Defendant also contends that the police should have knocked again at the inner door to the apartment. Generally, the knock-and-announce rule applies per building, rather than per door. United States v. Bragg, 138 F.3d 1194, 1194-95 (7th Cir. 1998). Bragg is factually distinguishable because it involved multiple doors at a single-family residence, rather than an inner door to an apartment, but it stands generally for the principle that the police have no further obligation after receiving a response to their knock. A different result might have occurred had the police found the inner door locked. See Tatman v. State, 320 A.2d 750 (Del. 1974). However, that is not what happened. After Brown opened the outer door, the police simply ascended the stairs and (according to police testimony that the trial court apparently credited) entered the apartment through the open door. Brown testified that residents of both apartments would answer the outer door, thus effectively treating the vestibule as an extension of their apartments. It is undisputed that on this occasion Brown actually did answer the door. We need not speculate what would happen under different circumstances.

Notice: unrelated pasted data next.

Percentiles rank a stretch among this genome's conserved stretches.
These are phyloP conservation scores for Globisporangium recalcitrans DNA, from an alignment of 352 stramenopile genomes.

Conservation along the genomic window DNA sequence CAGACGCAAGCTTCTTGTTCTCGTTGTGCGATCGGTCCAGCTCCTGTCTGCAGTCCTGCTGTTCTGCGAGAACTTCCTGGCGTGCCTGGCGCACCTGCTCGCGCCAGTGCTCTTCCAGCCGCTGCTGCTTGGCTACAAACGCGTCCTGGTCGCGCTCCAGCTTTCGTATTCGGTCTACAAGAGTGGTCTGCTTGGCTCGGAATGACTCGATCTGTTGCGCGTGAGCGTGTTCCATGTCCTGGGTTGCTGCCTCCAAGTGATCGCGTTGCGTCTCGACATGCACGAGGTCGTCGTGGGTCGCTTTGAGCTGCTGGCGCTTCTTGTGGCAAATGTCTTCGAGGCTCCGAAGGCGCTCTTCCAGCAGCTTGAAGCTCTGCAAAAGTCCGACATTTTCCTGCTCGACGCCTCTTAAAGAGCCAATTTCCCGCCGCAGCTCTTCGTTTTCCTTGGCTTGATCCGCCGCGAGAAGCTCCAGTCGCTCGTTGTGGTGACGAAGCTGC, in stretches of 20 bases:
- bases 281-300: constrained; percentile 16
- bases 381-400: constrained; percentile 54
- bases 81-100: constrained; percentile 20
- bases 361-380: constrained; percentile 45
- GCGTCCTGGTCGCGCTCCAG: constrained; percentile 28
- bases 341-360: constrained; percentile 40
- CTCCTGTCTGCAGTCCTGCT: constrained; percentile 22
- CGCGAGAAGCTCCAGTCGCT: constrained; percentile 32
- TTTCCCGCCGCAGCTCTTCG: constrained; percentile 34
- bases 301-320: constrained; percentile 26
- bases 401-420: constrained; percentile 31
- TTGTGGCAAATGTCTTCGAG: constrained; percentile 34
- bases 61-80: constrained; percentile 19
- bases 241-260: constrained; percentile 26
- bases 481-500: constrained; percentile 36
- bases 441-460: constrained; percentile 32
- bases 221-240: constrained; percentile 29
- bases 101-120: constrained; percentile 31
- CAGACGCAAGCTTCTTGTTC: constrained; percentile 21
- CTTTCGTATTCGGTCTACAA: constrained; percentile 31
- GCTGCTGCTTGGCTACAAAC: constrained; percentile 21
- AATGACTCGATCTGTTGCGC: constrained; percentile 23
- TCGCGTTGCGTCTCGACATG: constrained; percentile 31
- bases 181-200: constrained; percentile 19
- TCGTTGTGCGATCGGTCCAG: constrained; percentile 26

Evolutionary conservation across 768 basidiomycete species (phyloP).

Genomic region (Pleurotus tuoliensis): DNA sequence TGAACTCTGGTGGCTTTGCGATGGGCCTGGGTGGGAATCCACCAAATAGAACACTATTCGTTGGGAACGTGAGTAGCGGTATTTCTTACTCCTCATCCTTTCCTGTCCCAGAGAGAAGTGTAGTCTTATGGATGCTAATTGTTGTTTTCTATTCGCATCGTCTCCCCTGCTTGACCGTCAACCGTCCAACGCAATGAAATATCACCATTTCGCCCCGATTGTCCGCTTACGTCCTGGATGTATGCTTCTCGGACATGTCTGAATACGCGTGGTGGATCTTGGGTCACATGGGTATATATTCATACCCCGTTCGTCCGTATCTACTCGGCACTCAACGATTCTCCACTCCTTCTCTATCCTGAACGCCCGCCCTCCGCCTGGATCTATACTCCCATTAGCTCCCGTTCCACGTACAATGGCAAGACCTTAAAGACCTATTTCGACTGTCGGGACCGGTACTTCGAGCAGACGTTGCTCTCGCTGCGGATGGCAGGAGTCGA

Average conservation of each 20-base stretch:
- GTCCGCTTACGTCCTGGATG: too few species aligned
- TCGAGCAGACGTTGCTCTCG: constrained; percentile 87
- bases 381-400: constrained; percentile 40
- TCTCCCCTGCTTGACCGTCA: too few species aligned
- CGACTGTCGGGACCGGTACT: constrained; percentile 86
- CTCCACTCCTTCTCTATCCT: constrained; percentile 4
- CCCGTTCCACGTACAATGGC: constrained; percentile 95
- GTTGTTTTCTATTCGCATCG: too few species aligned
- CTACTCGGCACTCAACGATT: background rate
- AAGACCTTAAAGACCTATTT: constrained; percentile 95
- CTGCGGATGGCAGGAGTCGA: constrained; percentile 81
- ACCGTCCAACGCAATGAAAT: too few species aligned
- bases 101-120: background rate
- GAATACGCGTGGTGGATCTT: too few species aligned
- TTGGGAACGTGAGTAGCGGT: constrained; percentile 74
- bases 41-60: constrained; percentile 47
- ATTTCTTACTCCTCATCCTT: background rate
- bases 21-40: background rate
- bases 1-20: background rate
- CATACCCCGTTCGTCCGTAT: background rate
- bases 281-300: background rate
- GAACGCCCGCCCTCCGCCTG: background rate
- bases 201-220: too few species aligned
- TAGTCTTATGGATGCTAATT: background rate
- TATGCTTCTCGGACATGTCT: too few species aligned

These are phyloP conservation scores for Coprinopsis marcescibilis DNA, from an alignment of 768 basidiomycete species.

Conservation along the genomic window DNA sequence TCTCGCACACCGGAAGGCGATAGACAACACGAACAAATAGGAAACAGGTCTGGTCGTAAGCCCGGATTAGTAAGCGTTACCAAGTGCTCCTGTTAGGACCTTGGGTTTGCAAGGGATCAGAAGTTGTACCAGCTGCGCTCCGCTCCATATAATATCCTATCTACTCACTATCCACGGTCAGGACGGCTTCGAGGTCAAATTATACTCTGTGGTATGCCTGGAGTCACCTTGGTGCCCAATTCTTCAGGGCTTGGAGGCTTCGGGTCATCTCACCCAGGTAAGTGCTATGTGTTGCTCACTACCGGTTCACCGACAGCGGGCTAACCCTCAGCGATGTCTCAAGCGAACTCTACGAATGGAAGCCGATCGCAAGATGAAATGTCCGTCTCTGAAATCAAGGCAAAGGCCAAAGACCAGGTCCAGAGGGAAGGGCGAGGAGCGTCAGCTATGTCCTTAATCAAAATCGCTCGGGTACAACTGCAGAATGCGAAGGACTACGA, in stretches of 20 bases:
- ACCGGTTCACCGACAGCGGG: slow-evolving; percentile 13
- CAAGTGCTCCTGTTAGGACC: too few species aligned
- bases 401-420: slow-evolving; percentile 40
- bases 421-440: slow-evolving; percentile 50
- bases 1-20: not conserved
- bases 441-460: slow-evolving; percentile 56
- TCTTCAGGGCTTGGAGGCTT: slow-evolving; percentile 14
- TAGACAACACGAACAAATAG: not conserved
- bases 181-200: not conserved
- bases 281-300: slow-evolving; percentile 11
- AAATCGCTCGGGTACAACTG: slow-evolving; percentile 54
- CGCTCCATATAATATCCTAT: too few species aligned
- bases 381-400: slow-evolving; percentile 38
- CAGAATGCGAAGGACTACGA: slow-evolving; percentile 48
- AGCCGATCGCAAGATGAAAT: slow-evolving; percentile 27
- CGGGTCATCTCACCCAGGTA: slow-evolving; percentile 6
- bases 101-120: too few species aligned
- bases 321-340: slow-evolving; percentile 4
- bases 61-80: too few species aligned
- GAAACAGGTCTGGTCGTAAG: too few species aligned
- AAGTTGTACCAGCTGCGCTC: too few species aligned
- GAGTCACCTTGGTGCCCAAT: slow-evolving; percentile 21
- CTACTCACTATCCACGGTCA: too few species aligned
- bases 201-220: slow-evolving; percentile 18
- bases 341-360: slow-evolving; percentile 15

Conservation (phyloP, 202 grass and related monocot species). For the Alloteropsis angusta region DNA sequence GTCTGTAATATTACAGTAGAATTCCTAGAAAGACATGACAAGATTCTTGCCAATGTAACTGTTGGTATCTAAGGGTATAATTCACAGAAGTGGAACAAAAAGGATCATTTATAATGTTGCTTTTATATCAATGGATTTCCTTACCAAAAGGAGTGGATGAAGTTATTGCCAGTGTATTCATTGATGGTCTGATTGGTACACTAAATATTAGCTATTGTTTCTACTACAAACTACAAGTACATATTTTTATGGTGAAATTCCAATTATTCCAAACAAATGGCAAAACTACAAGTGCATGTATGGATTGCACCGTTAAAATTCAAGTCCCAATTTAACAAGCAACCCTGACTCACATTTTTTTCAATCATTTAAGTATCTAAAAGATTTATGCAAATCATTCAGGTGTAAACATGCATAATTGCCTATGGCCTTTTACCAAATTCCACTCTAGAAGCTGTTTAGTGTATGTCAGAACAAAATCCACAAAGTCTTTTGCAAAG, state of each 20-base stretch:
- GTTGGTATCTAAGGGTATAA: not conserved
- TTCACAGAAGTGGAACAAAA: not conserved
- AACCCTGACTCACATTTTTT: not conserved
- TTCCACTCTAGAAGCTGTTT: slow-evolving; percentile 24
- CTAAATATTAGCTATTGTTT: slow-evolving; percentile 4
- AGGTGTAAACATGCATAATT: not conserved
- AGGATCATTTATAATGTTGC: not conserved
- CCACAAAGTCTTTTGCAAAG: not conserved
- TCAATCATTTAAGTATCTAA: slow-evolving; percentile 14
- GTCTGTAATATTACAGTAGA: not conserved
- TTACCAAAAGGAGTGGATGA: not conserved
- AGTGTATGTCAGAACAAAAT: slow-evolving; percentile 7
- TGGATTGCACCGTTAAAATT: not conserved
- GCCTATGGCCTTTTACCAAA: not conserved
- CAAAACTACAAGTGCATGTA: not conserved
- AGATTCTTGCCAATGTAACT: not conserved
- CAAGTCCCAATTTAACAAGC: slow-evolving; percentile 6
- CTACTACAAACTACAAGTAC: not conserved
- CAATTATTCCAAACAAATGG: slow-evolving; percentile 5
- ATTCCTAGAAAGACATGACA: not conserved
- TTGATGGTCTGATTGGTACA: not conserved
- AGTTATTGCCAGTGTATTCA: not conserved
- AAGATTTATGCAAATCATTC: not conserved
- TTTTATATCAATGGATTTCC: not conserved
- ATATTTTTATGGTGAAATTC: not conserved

Defendant makes much of the fact that the police walked in on him in the bathroom while he was effectively naked. While this is unfortunate, there is no evidence that the police manipulated the timing of their entry to embarrass defendant. As the State points out, the knock-and-announce rule is intended to provide occupants with only a modicum of privacy while preserving for the police the element of surprise so that the occupants cannot escape or destroy evidence. The subject of a warrant has no right to prepare for the police entry in the same way as to receive a social guest.

The judgment of the circuit court of Kane County is affirmed.

Affirmed.

THOMAS and HUTCHINSON, JJ., concur.

19991203